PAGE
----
Kant

argues
that the moral value of an actio
n is in how well it fulfills our
duties
(which are determined by the
categorical i
mperative).
Alternatively,
Mill
argues
that
the moral value of an action depends on
its
consequences
how
much happiness it produces and how little pain.
Compare these two arguments: w
hat is
the strength of each? What challenges do each present for the other’s arguments?
2.
Socrates
argues that when we fail to do the right thing in a given situation, it is because
of ignorance
.
Aristotle
argues that it is possible to know the right thing to do, but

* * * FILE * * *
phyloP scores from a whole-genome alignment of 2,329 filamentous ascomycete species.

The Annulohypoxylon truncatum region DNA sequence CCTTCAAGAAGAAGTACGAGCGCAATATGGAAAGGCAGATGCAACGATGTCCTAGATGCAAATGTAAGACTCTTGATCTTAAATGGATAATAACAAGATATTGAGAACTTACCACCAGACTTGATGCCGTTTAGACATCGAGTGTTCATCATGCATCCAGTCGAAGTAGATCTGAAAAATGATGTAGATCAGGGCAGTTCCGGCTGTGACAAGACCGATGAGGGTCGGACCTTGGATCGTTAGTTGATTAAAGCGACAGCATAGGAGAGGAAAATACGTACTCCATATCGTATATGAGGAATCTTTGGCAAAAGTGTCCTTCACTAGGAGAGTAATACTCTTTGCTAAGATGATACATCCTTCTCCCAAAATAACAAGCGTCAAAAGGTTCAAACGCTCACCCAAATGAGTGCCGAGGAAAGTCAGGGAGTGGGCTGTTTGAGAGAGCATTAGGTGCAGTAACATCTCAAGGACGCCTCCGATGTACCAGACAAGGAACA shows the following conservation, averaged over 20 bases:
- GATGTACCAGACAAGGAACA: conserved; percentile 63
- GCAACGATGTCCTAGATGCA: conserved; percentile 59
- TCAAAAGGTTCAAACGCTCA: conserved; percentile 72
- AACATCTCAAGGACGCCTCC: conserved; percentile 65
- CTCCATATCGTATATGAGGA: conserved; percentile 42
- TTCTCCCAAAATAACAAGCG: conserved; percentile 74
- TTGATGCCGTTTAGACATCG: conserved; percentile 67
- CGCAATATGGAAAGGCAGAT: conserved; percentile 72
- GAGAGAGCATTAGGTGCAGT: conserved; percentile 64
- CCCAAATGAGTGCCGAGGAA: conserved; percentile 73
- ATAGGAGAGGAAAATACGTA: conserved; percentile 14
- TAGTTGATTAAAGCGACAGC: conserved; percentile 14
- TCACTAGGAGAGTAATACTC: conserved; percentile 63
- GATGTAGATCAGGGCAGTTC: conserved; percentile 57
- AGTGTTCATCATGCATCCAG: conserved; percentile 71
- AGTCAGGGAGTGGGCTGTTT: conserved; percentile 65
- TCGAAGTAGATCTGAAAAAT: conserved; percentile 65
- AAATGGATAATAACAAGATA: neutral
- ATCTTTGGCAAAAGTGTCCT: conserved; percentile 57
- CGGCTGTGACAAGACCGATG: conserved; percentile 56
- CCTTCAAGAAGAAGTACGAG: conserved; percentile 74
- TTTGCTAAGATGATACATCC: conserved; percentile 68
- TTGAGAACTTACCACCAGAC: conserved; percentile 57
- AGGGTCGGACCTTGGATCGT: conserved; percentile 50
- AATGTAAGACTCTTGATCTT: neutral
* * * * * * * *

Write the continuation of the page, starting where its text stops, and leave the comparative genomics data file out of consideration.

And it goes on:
to
fail to do it.
Briefly explain each
position using what you learned in class. Then,
what does each position have to offer our understanding of
how to become virtuous?
3. First, give a very brief account of the
rationalist
and
empiricist
accounts of knowledge. In other words,
what is the basic argument of each? Then, what does
James’
ar
gument in “The Will to Believe” add to the
discourse?
4
.
Descartes
uses skepticism to strip away all of his unfounded beliefs in order to retain only that which
cannot be doubted. Describe
the two
possible scenarios he presents
that convince
him
that none of his beliefs
are safe from doubt?
Then, what idea does he ultimately argue cannot be doubted?